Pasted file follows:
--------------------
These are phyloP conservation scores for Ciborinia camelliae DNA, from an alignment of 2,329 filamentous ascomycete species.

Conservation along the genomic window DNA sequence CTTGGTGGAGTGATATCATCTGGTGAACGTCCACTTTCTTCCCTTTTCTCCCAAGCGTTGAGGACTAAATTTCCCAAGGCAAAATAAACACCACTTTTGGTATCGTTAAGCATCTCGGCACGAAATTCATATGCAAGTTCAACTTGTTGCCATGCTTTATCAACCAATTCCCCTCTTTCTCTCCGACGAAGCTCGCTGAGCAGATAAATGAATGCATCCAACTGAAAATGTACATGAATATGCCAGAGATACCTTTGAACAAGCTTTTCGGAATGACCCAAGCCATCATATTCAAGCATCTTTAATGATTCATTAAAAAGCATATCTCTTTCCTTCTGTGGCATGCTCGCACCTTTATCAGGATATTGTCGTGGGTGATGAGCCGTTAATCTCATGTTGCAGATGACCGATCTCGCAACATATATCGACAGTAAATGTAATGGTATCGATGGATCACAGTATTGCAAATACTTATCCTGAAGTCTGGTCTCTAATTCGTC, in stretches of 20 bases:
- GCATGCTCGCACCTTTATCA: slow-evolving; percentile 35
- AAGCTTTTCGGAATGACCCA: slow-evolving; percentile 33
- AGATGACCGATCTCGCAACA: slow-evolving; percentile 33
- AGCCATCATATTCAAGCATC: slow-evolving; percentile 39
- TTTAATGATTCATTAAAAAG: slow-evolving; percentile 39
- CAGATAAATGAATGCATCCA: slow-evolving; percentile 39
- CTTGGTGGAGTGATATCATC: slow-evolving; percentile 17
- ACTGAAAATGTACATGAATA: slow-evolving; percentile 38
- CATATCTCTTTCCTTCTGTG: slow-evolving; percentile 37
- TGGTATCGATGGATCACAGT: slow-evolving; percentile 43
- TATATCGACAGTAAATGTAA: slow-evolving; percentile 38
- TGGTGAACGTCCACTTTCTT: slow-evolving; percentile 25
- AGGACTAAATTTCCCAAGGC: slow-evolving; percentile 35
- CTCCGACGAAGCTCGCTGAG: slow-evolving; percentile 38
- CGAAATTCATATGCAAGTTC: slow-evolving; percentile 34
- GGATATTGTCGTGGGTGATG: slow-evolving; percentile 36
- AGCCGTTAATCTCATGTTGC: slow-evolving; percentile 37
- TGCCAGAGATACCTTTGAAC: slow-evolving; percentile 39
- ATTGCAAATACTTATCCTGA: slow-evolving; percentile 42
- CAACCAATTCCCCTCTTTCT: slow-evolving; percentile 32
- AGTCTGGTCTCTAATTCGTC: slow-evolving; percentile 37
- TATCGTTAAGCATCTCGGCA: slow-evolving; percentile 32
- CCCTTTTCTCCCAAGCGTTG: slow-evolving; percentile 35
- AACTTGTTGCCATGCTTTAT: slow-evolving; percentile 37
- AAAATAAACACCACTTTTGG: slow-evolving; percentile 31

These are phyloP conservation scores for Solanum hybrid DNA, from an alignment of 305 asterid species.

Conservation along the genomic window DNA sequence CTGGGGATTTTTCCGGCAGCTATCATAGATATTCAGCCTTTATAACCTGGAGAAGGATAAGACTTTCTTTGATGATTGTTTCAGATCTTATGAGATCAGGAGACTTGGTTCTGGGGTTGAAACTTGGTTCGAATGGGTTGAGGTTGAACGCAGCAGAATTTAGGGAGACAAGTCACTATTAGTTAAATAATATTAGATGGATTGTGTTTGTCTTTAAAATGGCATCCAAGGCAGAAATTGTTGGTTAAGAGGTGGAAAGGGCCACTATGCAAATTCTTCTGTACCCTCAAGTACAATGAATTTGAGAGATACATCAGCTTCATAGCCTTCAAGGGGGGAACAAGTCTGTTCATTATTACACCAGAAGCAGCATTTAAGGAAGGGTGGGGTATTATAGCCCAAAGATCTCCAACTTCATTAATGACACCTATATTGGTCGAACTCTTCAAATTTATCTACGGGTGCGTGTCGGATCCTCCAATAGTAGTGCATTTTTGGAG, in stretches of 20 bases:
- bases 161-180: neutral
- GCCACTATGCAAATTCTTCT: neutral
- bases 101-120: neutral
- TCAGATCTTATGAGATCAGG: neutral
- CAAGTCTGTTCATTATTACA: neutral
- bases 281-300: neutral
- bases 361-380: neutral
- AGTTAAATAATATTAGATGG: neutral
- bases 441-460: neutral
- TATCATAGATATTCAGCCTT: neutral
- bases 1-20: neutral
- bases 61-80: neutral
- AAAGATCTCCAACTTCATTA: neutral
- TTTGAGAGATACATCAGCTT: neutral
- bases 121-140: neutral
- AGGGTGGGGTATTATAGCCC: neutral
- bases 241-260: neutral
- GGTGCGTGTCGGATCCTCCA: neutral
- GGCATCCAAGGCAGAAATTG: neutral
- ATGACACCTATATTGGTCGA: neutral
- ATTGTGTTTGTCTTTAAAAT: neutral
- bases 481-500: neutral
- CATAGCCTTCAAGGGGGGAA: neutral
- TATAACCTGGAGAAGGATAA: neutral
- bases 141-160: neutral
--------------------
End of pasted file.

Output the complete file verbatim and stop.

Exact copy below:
These are phyloP conservation scores for Ciborinia camelliae DNA, from an alignment of 2,329 filamentous ascomycete species.

Conservation along the genomic window DNA sequence CTTGGTGGAGTGATATCATCTGGTGAACGTCCACTTTCTTCCCTTTTCTCCCAAGCGTTGAGGACTAAATTTCCCAAGGCAAAATAAACACCACTTTTGGTATCGTTAAGCATCTCGGCACGAAATTCATATGCAAGTTCAACTTGTTGCCATGCTTTATCAACCAATTCCCCTCTTTCTCTCCGACGAAGCTCGCTGAGCAGATAAATGAATGCATCCAACTGAAAATGTACATGAATATGCCAGAGATACCTTTGAACAAGCTTTTCGGAATGACCCAAGCCATCATATTCAAGCATCTTTAATGATTCATTAAAAAGCATATCTCTTTCCTTCTGTGGCATGCTCGCACCTTTATCAGGATATTGTCGTGGGTGATGAGCCGTTAATCTCATGTTGCAGATGACCGATCTCGCAACATATATCGACAGTAAATGTAATGGTATCGATGGATCACAGTATTGCAAATACTTATCCTGAAGTCTGGTCTCTAATTCGTC, in stretches of 20 bases:
- GCATGCTCGCACCTTTATCA: slow-evolving; percentile 35
- AAGCTTTTCGGAATGACCCA: slow-evolving; percentile 33
- AGATGACCGATCTCGCAACA: slow-evolving; percentile 33
- AGCCATCATATTCAAGCATC: slow-evolving; percentile 39
- TTTAATGATTCATTAAAAAG: slow-evolving; percentile 39
- CAGATAAATGAATGCATCCA: slow-evolving; percentile 39
- CTTGGTGGAGTGATATCATC: slow-evolving; percentile 17
- ACTGAAAATGTACATGAATA: slow-evolving; percentile 38
- CATATCTCTTTCCTTCTGTG: slow-evolving; percentile 37
- TGGTATCGATGGATCACAGT: slow-evolving; percentile 43
- TATATCGACAGTAAATGTAA: slow-evolving; percentile 38
- TGGTGAACGTCCACTTTCTT: slow-evolving; percentile 25
- AGGACTAAATTTCCCAAGGC: slow-evolving; percentile 35
- CTCCGACGAAGCTCGCTGAG: slow-evolving; percentile 38
- CGAAATTCATATGCAAGTTC: slow-evolving; percentile 34
- GGATATTGTCGTGGGTGATG: slow-evolving; percentile 36
- AGCCGTTAATCTCATGTTGC: slow-evolving; percentile 37
- TGCCAGAGATACCTTTGAAC: slow-evolving; percentile 39
- ATTGCAAATACTTATCCTGA: slow-evolving; percentile 42
- CAACCAATTCCCCTCTTTCT: slow-evolving; percentile 32
- AGTCTGGTCTCTAATTCGTC: slow-evolving; percentile 37
- TATCGTTAAGCATCTCGGCA: slow-evolving; percentile 32
- CCCTTTTCTCCCAAGCGTTG: slow-evolving; percentile 35
- AACTTGTTGCCATGCTTTAT: slow-evolving; percentile 37
- AAAATAAACACCACTTTTGG: slow-evolving; percentile 31

These are phyloP conservation scores for Solanum hybrid DNA, from an alignment of 305 asterid species.

Conservation along the genomic window DNA sequence CTGGGGATTTTTCCGGCAGCTATCATAGATATTCAGCCTTTATAACCTGGAGAAGGATAAGACTTTCTTTGATGATTGTTTCAGATCTTATGAGATCAGGAGACTTGGTTCTGGGGTTGAAACTTGGTTCGAATGGGTTGAGGTTGAACGCAGCAGAATTTAGGGAGACAAGTCACTATTAGTTAAATAATATTAGATGGATTGTGTTTGTCTTTAAAATGGCATCCAAGGCAGAAATTGTTGGTTAAGAGGTGGAAAGGGCCACTATGCAAATTCTTCTGTACCCTCAAGTACAATGAATTTGAGAGATACATCAGCTTCATAGCCTTCAAGGGGGGAACAAGTCTGTTCATTATTACACCAGAAGCAGCATTTAAGGAAGGGTGGGGTATTATAGCCCAAAGATCTCCAACTTCATTAATGACACCTATATTGGTCGAACTCTTCAAATTTATCTACGGGTGCGTGTCGGATCCTCCAATAGTAGTGCATTTTTGGAG, in stretches of 20 bases:
- bases 161-180: neutral
- GCCACTATGCAAATTCTTCT: neutral
- bases 101-120: neutral
- TCAGATCTTATGAGATCAGG: neutral
- CAAGTCTGTTCATTATTACA: neutral
- bases 281-300: neutral
- bases 361-380: neutral
- AGTTAAATAATATTAGATGG: neutral
- bases 441-460: neutral
- TATCATAGATATTCAGCCTT: neutral
- bases 1-20: neutral
- bases 61-80: neutral
- AAAGATCTCCAACTTCATTA: neutral
- TTTGAGAGATACATCAGCTT: neutral
- bases 121-140: neutral
- AGGGTGGGGTATTATAGCCC: neutral
- bases 241-260: neutral
- GGTGCGTGTCGGATCCTCCA: neutral
- GGCATCCAAGGCAGAAATTG: neutral
- ATGACACCTATATTGGTCGA: neutral
- ATTGTGTTTGTCTTTAAAAT: neutral
- bases 481-500: neutral
- CATAGCCTTCAAGGGGGGAA: neutral
- TATAACCTGGAGAAGGATAA: neutral
- bases 141-160: neutral